National Party MP, Simon Bridges, has drafted a private member’s bill to increase the maximum penalty for wilful ill treatment of animals from three years imprisonment to five years.
As always in public discourse, the primary justification for this increase of the sanction is that abuse of animals leads to – or is at least an early indicator of – violence against humans.
It is encouraging to see these issues raised in Parliament and the mainstream media but this call for tougher penalties highlights a number of the shortcomings of the law around animal cruelty. Namely: That sentences are so far short of the current maximum that an increase will be largely academic; the fact that the sanction is criminal actually militates against its implementation; and, the real problem is with a distinct lack of enforcement and prosecutions.David Jones QC, one of the SPCA’s Pro Bono Panel of Prosecutors, has written in the Auckland District Law Society newsletter that an increase in these sentences will lead to longer sentences. But this is hard to see when sentences are as light as they are at present.
Just a couple of recent examples:
- Beating a dog with a metal pole and then strangling it to death earned the perpetrator a four month jail term.
- In a case which was widely reported this year, Peter James Cooksley shot a cat through the abdomen with a crossbow when he caught it eating chicken he had left out on his kitchen bench. The cat was found some time later, still alive, and died after surgery. He was fined $500. Despite the SPCA prosecutor’s request that an order be made for the destruction of the weapon, Cooksley was also allowed to keep the crossbow; District Court Judge Blackie held that it was needed for ‘legitimate hunting purposes’.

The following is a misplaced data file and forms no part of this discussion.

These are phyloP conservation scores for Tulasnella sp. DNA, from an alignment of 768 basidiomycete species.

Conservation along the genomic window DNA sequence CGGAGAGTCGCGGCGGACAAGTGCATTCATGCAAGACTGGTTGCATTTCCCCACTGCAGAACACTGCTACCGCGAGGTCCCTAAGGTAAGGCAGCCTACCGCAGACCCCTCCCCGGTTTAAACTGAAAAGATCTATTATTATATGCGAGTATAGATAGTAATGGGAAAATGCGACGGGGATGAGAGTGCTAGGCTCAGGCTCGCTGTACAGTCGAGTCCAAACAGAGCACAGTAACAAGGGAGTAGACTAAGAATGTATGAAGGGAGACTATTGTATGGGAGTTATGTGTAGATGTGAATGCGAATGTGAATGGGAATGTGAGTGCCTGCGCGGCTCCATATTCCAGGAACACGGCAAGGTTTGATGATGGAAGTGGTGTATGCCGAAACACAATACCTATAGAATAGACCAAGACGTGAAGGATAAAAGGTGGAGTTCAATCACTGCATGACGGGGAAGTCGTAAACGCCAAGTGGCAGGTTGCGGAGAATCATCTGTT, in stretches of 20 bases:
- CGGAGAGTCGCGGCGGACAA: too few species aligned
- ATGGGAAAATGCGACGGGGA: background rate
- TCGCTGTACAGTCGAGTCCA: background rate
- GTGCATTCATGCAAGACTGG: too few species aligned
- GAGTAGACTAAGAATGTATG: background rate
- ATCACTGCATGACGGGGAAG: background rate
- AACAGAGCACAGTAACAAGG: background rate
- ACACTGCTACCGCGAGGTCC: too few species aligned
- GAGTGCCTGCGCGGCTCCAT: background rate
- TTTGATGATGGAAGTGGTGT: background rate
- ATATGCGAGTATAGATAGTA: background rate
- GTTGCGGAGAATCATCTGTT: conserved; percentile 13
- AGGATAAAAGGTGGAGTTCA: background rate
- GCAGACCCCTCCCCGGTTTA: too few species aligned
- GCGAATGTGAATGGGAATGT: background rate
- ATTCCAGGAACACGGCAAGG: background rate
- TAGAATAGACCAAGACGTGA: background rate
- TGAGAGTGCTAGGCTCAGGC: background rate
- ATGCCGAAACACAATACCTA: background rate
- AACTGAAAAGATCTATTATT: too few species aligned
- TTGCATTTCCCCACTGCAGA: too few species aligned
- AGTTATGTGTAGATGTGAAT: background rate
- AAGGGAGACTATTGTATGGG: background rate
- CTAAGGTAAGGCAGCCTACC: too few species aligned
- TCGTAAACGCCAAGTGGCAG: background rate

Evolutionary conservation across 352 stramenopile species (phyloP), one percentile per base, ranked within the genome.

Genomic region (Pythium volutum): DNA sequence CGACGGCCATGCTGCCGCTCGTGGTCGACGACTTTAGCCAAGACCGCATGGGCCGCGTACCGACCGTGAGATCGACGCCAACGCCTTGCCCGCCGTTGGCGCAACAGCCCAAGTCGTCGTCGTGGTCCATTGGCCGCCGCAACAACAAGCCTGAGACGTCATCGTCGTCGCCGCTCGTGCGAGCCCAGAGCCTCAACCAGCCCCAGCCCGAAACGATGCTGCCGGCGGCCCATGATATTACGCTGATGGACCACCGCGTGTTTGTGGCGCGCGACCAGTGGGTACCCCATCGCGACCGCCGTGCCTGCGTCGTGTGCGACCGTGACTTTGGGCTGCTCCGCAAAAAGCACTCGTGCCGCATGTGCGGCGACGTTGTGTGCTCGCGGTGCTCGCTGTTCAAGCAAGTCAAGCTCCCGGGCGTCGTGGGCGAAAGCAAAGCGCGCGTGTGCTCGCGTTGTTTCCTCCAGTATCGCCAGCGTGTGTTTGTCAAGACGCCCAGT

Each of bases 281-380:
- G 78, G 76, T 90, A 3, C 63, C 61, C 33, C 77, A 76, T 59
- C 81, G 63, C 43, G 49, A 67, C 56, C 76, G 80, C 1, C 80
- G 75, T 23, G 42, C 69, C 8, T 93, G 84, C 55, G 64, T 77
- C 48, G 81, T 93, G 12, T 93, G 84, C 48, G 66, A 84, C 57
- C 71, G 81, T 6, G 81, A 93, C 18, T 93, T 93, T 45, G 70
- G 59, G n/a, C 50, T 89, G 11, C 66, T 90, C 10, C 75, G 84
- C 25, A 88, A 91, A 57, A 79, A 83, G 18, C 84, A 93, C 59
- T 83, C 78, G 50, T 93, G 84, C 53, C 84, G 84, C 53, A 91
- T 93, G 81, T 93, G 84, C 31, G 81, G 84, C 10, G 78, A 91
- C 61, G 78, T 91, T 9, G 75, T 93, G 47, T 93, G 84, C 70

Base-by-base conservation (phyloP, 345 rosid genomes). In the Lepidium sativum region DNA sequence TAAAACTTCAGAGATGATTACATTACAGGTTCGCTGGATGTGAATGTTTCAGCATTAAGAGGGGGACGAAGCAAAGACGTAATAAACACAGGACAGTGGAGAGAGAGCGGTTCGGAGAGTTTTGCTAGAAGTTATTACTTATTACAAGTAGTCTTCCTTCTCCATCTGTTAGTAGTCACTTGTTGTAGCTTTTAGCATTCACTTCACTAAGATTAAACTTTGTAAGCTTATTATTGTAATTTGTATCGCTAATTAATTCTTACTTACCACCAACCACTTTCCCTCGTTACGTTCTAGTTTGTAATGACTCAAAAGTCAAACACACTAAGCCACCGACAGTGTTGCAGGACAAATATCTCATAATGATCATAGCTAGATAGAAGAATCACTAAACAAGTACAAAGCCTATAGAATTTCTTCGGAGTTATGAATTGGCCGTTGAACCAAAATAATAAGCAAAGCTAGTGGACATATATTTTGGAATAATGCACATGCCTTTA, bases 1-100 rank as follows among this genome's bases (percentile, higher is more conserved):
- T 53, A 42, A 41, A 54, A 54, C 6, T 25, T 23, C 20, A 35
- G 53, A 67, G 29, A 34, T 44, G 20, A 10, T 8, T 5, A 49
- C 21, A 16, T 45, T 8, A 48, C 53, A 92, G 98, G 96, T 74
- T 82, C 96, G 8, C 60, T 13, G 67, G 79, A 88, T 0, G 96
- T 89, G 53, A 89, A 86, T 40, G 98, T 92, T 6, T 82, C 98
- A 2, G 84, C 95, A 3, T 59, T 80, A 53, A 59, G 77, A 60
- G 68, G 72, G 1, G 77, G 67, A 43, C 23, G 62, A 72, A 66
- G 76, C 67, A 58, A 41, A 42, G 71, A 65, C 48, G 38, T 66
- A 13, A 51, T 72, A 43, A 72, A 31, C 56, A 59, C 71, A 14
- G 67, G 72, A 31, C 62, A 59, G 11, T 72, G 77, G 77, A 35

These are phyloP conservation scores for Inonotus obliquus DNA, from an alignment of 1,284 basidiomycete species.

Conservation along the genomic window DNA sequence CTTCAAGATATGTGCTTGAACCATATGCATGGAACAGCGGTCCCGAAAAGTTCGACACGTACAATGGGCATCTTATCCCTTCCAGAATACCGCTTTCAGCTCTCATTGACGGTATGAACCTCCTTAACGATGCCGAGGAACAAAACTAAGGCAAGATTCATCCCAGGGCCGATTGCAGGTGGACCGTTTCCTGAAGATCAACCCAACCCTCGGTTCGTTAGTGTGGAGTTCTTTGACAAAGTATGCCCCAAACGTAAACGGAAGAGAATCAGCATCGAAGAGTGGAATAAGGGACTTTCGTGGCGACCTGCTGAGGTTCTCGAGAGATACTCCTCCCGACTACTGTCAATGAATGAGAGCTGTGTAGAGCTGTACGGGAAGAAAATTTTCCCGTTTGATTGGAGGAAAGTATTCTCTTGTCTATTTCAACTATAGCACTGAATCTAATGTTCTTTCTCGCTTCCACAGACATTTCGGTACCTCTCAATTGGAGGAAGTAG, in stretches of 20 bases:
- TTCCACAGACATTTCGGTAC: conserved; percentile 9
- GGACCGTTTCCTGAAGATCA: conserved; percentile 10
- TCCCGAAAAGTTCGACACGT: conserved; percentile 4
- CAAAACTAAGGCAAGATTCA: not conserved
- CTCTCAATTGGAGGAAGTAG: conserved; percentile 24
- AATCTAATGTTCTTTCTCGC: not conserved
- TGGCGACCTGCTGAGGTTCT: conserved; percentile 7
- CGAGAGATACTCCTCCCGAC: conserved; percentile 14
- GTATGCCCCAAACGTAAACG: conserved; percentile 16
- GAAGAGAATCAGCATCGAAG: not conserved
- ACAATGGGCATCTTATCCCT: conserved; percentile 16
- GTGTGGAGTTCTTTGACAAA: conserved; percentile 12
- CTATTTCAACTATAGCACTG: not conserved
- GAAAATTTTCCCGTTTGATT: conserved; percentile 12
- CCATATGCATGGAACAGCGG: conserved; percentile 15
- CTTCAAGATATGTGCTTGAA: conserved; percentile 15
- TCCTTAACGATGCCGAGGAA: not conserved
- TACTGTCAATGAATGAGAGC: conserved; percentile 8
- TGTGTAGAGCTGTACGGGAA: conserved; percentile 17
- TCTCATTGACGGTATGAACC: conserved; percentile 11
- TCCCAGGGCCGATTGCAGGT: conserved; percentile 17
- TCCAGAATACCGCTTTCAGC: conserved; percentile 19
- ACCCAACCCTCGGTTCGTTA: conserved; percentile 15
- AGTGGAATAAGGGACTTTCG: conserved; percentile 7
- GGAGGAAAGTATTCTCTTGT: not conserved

In the ten years the the Animal Welfare Act has been in force, the longest sentence imposed for its most serious offence is a twelve month jail sentence which was subsequently reduced to ten months. Given this, it is difficult to see how lifting a maximum sentence from over three times that which has ever been imposed to five times more is going to make any real difference to the punishments that are actually meted out.
Another difficulty in this area of the law is the fact that the sanctions are criminal. While ‘getting tough on crime’ makes for great rhetoric, judges appear to be loath to impose a prison term and its attendant consequences for a crime committed against ‘just’ an animal. This is a case where formulating a tougher sanction makes it less likely to be imposed when it is seen to be disproportionate to the harm caused.
Ultimately, the real problem in New Zealand is very limited capacity for enforcement of welfare laws. The police rarely bother with animal offences and the Ministry of Agriculture and Forestry – which focuses almost exclusively on the agricultural sector – has only seven inspectors to cover the entire country.
This leaves the bulk of prosecutions to the SPCA which is entirely privately funded. The Auckland SPCA run about 40 prosecutions per year which can cost between $10,000 and $15,000 each. If the government were truly committed to sending out a message that animal abuse is unacceptable, they could pick up – or at least contribute to – this tab of $400,000 to $600,000 per year. Instead, we have a proposal that is certainly well-intentioned, sounds impressive, plays well in the press, but achieves very little, and costs the government nothing.